How many Australian deaths from heart disease and stroke could be avoided by a small reduction in population cholesterol levels?
MetadataShow full item record
Aim: To quantify the number of premature deaths from coronary heart disease and ischaemic stroke that potentially could be avoided annually among the Australian population if a sustained 10% reduction in the mean population level of low-density lipoprotein cholesterol were to be achieved. Methods: Data were obtained on the number of deaths from coronary heart disease and stroke in the Australian population, subdivided into age and sex strata, and on the mean population level of low-density lipoprotein cholesterol. Published relative risks (95% CI) from a meta-analysis of lipid-lowering therapy were used to calculate the reduction in the relative risk for coronary heart disease and stroke associated with a 5%, 10% and 15% reduction in low-density lipoprotein cholesterol. The expected number of deaths from coronary heart disease and ischaemic stroke avoidable with a 10% reduction in low-density lipoprotein cholesterol was modelled. Secondary analyses were performed assuming reductions in low-density lipoprotein cholesterol of 5% and 15%. Results: A 10% reduction in low-density lipoprotein cholesterol would prevent 2279 deaths from coronary heart disease (95% CI: 2025-2531 deaths) and 641 deaths from ischaemic stroke (95% CI: 440-881 deaths). The projected benefits are greatest among the elderly, although some benefit would be expected in all age and sex groups and among individuals with a broad range of baseline levels of low-density lipoprotein cholesterol. Conclusions: A small leftward shift in the low-density lipoprotein cholesterol distribution of the adult Australian population has the potential to save about 3000 lives from coronary heart disease and stroke annually. Achieving this goal will require the active participation of key public health, food industry and government stakeholders. © 2009 The Authors Journal compilation © 2009 Dietitians Association of Australia.
Showing items related by title, author, creator and subject.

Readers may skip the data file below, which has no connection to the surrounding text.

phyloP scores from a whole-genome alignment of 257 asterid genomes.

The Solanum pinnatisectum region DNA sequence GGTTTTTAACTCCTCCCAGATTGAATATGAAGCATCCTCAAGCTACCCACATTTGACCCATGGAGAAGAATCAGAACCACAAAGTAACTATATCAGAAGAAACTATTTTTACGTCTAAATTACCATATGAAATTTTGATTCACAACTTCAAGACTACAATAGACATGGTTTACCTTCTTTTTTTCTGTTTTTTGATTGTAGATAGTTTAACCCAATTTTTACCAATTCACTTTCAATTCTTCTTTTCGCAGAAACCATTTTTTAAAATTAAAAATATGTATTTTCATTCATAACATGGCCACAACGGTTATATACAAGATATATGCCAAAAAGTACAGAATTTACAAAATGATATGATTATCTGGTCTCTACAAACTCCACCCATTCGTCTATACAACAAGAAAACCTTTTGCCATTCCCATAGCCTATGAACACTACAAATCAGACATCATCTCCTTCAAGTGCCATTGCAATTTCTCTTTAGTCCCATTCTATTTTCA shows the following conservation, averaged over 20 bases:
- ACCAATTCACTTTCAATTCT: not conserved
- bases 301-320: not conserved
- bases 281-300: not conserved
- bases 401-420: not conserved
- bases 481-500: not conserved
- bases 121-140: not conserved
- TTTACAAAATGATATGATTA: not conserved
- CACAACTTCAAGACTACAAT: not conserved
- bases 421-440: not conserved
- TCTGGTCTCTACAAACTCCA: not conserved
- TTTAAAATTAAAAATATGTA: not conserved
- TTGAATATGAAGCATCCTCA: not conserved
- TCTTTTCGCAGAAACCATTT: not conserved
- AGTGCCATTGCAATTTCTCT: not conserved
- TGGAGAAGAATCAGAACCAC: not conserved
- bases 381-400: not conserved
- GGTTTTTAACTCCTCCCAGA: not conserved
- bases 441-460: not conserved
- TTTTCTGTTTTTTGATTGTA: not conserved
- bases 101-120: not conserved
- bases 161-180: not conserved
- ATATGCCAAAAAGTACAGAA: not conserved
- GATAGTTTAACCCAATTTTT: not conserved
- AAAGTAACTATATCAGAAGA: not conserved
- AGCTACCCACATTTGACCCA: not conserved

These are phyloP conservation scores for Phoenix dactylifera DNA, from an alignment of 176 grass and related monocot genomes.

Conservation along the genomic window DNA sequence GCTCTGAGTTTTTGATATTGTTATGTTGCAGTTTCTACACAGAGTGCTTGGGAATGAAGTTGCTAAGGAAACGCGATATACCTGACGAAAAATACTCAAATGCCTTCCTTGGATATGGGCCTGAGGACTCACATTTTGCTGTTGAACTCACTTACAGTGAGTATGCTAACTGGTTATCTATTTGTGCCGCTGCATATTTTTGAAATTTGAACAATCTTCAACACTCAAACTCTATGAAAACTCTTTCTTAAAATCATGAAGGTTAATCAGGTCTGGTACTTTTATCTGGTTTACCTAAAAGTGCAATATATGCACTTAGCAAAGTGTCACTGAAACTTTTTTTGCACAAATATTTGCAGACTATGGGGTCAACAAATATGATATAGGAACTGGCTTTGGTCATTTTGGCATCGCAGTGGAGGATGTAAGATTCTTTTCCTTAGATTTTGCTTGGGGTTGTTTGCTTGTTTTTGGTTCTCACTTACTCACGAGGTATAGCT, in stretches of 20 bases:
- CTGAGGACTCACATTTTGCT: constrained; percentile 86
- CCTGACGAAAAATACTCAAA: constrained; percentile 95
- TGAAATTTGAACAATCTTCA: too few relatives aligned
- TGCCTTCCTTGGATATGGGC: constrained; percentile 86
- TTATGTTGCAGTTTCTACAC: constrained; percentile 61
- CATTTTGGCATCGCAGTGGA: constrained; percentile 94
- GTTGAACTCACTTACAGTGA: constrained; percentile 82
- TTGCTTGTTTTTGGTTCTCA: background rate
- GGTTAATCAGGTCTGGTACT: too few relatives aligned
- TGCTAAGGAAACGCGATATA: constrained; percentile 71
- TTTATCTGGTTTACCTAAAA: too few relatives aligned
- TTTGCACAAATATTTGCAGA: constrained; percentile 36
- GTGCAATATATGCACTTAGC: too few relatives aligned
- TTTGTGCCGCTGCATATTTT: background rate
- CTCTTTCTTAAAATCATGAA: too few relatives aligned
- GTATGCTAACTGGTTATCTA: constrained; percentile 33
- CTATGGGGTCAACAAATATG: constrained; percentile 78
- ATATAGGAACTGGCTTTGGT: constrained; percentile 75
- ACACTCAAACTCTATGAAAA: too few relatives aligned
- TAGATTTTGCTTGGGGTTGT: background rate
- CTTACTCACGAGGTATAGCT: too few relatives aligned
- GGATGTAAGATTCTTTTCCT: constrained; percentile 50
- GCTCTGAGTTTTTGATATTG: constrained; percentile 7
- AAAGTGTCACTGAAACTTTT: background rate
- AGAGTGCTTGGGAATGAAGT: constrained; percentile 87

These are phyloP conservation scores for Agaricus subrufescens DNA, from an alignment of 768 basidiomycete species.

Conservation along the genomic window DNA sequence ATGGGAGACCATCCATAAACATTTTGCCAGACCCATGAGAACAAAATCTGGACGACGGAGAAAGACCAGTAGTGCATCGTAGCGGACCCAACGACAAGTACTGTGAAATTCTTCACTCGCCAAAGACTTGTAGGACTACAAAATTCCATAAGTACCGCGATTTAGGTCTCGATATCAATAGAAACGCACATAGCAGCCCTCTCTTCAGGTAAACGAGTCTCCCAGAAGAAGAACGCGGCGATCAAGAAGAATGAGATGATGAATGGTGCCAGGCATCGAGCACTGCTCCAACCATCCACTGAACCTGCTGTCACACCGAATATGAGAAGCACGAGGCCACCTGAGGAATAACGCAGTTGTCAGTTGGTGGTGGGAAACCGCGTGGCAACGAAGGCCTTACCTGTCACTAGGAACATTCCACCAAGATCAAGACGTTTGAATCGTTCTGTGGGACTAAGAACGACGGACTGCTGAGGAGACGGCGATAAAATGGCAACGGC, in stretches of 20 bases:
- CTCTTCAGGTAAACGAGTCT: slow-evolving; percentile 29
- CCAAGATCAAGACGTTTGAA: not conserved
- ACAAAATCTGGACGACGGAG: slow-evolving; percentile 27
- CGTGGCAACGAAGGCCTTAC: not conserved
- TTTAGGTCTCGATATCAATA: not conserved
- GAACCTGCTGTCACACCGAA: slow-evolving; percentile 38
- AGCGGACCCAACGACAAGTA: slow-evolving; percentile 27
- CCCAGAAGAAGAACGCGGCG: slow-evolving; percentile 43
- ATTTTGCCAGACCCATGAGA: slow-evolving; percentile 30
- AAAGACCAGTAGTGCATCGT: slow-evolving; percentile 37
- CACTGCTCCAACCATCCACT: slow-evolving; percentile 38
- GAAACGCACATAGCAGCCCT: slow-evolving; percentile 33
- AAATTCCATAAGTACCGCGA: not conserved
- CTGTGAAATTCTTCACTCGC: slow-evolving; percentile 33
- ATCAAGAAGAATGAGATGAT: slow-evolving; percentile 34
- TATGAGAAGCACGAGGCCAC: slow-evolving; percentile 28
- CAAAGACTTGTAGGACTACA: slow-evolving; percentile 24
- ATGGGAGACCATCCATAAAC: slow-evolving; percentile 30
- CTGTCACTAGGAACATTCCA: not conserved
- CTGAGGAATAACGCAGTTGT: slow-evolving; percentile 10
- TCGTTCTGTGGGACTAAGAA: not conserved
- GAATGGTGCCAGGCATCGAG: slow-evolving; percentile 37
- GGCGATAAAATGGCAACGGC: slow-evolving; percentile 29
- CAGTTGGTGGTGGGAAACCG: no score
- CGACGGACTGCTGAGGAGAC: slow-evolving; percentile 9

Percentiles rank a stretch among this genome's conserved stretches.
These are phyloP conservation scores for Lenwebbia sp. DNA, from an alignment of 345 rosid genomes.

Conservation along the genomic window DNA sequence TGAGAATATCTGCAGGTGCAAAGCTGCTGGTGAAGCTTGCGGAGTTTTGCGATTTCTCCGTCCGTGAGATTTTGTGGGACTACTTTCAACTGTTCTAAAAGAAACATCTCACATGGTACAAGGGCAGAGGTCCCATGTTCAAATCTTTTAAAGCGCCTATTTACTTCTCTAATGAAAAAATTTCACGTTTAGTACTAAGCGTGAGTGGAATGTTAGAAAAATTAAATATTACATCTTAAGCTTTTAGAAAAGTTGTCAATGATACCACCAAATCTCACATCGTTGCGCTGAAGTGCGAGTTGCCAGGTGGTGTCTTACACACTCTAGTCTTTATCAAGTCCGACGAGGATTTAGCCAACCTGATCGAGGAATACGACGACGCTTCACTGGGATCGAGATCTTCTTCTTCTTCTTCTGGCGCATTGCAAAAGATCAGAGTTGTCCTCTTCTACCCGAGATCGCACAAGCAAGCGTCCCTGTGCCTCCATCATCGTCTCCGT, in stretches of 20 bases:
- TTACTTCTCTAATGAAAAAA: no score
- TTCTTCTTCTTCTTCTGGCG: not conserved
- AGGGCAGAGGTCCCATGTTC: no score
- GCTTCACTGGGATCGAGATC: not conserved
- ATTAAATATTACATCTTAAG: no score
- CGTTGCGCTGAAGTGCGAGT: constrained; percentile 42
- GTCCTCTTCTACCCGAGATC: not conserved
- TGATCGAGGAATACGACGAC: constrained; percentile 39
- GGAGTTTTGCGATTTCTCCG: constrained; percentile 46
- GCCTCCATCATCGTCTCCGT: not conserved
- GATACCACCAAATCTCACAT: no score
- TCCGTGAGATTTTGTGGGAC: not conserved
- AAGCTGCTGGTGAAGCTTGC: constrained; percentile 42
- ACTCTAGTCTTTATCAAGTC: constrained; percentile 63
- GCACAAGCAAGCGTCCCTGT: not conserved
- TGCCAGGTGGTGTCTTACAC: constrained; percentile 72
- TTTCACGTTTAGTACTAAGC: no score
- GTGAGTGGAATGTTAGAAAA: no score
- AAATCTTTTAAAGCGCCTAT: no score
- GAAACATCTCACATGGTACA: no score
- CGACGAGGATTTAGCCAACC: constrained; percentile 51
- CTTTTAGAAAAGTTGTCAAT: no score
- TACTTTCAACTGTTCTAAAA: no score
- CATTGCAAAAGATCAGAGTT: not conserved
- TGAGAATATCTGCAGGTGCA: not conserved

Blood lipids and the incidence of atrial fibrillation: The multi-ethnic study of atherosclerosis and the framingham heart studyAlonso, A.; Yin, X.; Roetker, N.; Magnani, J.; Kronmal, R.; Ellinor, P.; Chen, L.; Lubitz, S.; McClelland, R.; McManus, D.; Soliman, E.; Huxley, Rachel; Nazarian, S.; Szklo, M.; Heckbert, S.; Benjamin, E. (2014)© 2014 The Authors. Published on behalf of the American Heart Association, Inc., by Wiley Blackwell. Background-Dyslipidemia is a major contributor to the development of atherosclerosis and coronary disease. Its role in ...
Yusuf, S.; Bosch, J.; Dagenais, G.; Zhu, J.; Xavier, D.; Liu, L.; Pais, P.; López-Jaramillo, P.; Leiter, L.; Dans, A.; Avezum, A.; Piegas, L.; Parkhomenko, A.; Keltai, K.; Keltai, M.; Sliwa, K.; Peters, R.; Held, C.; Chazova, I.; Yusoff, K.; Lewis, B.; Jansky, P.; Khunti, K.; Toff, W.; Reid, Christopher; Varigos, J.; Sanchez-Vallejo, G.; McKelvie, R.; Pogue, J.; Jung, H.; Gao, P.; Diaz, R.; Lonn, E.; HOPE-3 Investigators (2016)BACKGROUND: Previous trials have shown that the use of statins to lower cholesterol reduces the risk of cardiovascular events among persons without cardiovascular disease. Those trials have involved persons with elevated ...
Isolated low levels of high-density lipoprotein cholesterol are associated with an increased risk of coronary heart disease: An individual participant data meta-analysis of 23 studies in the asia-pacific regionHuxley, Rachel; Barzi, F.; Lam, T.; Czernichow, S.; Fang, X.; Welborn, T.; Shaw, J.; Ueshima, H.; Zimmet, P.; Jee, S.; Patel, J.; Caterson, I.; Perkovic, V.; Woodward, M. (2011)Background-: Previous studies have suggested that there is a novel dyslipidemic profile consisting of isolated low high-density lipoprotein cholesterol (HDL-C) level that is associated with increased risk of coronary heart ...